November 29, 2005
by Neal B. Freeman
The following essay was prepared for a discussion on bequests and legacies—part of a series of six discussions entitled "The Dialogues on Civic Philanthropy: Perfecting Our Grants" (2005-2006). By clicking the links to the right, you can access more information on this series, learn about the Dialogues project as a whole, read other prepared essays, and download discussion transcripts.
THE EROSION over time of donor rights and values is a problem that needs no introduction to the philanthropic community. Indeed, that problem has become the dog-bites-man story of contemporary philanthropy. No longer merely a “businessman’s risk,” it seems a virtual certainty that, absent preventative measures, foundation executives will slip the bonds of moral and, in egregious cases, legal obligation to the donor.
In our counseling work at Foundation Management Institute (FMI), we begin by asking the prospective donor, “Who do you want to be in one hundred years?” It will come as no small surprise that the answer is never, “I wish to be known down through the years as a generous supporter of trendy nonprofit enthusiasms, many of them an anathema to my own personal value system.” Prospective donors never answer that way, as I say, but few major donors have managed to escape that fate. (A participant in a recent FMI roundtable announced his intention to name the family foundation after his worst enemy. I think he was kidding.)
How did we come to this pass, where so much seems to have slipped between cup and lip—where the donor’s expectation is so frequently frustrated by the professional’s remediation. The first is the collapse of trusteeship. Time was, only a few decades ago, when in accepting a Board appointment one solemnly acknowledged the donor’s declaration of trust in one’s stewardship. That trust, if well placed, could seal arrangements for a lifetime, and well beyond. Too often in the foundation world today the trust agreement does not so much seal arrangements as incite a search for the elastic phrase and the inflatable loophole.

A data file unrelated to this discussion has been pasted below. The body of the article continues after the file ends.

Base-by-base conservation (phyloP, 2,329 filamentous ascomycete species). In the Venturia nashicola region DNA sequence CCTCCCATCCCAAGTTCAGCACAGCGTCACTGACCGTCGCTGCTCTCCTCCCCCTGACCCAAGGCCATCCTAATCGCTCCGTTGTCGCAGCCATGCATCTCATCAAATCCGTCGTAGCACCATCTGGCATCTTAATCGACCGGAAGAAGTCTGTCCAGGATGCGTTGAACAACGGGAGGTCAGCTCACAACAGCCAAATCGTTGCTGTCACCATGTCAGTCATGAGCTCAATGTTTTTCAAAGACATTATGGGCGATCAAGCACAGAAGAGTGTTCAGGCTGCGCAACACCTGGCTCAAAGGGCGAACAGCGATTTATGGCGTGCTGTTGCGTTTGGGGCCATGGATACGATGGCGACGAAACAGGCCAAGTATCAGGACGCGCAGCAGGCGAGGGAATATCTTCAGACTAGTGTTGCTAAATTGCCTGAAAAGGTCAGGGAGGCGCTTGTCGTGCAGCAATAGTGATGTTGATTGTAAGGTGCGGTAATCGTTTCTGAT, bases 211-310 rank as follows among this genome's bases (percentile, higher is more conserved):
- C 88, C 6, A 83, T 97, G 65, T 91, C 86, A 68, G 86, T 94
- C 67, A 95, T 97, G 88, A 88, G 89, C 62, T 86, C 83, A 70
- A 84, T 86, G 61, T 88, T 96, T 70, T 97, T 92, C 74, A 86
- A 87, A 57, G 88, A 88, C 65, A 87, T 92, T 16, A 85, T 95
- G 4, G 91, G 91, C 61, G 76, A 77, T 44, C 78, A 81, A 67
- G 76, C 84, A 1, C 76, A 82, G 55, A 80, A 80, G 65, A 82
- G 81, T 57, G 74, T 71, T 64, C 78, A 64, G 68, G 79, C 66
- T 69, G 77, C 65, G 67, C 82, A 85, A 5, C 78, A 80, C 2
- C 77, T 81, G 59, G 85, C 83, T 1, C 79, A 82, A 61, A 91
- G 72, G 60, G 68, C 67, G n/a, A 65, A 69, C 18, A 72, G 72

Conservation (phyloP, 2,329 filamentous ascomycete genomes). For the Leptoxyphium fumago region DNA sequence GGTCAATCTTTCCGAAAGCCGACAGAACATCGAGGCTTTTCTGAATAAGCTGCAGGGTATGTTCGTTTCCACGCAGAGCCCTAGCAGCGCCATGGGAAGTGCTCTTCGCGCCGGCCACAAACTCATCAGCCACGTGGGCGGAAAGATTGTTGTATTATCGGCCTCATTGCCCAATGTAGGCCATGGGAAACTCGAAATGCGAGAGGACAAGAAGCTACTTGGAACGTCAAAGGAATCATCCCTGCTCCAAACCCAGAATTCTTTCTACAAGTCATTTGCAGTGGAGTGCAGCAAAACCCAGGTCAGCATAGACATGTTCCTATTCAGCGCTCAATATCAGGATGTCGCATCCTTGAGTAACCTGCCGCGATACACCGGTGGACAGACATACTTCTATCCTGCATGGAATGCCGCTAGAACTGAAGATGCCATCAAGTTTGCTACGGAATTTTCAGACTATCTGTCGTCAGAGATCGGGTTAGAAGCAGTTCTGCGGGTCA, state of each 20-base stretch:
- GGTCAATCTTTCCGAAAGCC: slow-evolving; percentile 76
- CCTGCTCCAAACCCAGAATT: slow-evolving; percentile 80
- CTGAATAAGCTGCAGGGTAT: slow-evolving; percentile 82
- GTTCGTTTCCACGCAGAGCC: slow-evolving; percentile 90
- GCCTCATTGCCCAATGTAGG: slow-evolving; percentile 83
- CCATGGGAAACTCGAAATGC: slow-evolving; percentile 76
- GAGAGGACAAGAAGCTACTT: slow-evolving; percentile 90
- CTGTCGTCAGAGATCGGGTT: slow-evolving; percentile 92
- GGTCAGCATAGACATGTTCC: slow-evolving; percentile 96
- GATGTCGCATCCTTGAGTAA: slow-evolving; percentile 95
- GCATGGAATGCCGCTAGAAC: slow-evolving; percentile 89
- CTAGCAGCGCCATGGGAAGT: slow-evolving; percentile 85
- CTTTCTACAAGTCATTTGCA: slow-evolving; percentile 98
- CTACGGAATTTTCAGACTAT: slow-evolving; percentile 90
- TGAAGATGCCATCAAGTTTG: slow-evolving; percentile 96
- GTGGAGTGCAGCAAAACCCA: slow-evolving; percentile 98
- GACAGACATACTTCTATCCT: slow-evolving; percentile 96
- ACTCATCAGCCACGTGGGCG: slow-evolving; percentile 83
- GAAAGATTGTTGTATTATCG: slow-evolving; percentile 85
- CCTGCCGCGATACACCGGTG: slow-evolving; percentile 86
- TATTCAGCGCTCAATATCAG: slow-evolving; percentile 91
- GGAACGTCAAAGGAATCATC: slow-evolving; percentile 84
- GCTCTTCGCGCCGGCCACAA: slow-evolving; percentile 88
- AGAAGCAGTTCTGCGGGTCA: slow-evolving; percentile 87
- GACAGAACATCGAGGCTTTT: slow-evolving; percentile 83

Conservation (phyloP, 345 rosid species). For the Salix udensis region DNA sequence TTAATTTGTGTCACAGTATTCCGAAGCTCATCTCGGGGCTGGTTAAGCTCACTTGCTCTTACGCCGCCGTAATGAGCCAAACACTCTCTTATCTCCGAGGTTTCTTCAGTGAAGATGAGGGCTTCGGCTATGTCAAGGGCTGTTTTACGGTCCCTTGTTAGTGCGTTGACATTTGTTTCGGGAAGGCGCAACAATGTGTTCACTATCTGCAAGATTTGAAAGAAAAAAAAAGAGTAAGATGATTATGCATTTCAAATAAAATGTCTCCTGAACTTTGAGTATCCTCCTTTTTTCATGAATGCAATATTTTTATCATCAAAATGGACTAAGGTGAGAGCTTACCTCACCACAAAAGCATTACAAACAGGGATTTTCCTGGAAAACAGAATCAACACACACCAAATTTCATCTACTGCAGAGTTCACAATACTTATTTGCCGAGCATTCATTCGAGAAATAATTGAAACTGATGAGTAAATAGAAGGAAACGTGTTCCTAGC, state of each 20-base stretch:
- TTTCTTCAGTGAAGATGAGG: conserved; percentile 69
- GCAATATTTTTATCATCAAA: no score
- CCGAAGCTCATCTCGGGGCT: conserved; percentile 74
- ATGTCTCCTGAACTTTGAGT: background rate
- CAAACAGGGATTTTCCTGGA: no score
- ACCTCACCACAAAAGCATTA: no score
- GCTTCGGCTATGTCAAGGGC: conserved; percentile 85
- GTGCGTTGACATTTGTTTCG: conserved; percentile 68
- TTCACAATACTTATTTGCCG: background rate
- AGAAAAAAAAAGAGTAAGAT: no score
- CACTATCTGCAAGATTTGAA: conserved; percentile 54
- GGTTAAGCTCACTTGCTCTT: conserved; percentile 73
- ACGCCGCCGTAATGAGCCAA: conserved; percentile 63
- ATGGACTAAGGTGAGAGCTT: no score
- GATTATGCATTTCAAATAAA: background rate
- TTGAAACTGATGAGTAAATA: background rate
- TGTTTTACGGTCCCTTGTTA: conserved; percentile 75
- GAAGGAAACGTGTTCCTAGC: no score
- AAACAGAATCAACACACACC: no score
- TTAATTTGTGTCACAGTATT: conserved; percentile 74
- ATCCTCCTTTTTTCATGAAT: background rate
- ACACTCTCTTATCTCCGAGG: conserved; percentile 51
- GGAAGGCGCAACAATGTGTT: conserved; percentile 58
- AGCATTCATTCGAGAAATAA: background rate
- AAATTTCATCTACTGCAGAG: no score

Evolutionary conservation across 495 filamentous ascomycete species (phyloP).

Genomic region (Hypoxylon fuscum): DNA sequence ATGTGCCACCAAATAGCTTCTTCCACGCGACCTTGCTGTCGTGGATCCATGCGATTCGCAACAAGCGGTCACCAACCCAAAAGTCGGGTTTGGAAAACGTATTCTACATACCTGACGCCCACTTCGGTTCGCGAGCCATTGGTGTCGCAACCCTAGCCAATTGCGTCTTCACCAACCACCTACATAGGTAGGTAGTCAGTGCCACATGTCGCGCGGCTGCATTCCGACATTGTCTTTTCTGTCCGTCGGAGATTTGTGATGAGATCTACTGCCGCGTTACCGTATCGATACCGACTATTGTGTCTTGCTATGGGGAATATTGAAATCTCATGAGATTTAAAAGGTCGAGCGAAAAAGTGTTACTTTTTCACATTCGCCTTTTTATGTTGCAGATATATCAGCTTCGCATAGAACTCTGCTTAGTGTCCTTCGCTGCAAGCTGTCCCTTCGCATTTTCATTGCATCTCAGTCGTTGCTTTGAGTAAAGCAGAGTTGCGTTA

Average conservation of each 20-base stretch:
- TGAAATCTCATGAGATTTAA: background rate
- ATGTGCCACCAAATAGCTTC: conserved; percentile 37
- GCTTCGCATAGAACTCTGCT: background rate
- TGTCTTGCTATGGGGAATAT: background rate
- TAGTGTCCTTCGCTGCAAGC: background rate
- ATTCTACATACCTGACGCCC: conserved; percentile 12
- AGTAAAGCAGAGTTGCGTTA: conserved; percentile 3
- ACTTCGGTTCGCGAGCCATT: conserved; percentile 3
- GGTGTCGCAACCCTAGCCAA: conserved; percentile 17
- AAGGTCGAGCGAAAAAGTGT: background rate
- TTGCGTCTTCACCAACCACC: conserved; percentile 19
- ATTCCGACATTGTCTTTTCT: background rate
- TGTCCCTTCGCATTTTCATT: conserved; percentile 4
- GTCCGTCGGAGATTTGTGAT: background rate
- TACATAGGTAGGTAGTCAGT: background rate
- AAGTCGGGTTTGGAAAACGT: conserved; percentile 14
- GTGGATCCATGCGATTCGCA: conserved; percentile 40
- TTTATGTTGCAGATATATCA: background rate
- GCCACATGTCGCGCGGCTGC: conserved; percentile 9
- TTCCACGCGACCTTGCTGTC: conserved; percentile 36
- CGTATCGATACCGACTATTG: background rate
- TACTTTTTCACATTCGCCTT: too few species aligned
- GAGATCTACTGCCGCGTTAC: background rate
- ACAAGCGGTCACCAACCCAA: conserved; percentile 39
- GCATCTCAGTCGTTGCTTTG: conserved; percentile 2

The other explanation is one of structural displacement. Consider the arc of philanthropic history. It begins with the giving and receiving of a discrete benefaction, a two-party transaction in which one principal, the Have, interacts personally with the other principal, the Have-not. This uncluttered relationship became the norm, surviving across the millennia, with resource squared up directly with need. Then, a half-century ago, as the philanthropic process became more complex and elaborately papered, the nonprofit executive arrived, mediating between donor and grantee. Philanthropy was now a three-party transaction. Over time, and quite predictably, power seeped away from both the increasingly detached donor and the increasingly dependent grantee into the hands of the fully engaged “professional” in the middle. By the last decade of the twentieth century, a transfer of power had been effected from donor to manager, from principal to middleman.
However plum their new position might be, foundation managers could not help but notice that it was situated precariously. The foundation mangers, along with the rest of us, were entering the frictionless era of deregulation and (somewhat later) the Internet, in which circumstances the middleman’s role seemed almost certain to be radically compressed. One had only to witness a Wall Street order-taker facing off against a discount broker. Or a bookstore owner hearing the footsteps of Amazon. Or a travel agent fighting off the airline Web sites—if one could still find a travel agent at all. Ev
Neal B. Freeman is chairman of the Foundation Management Institute (FMI).
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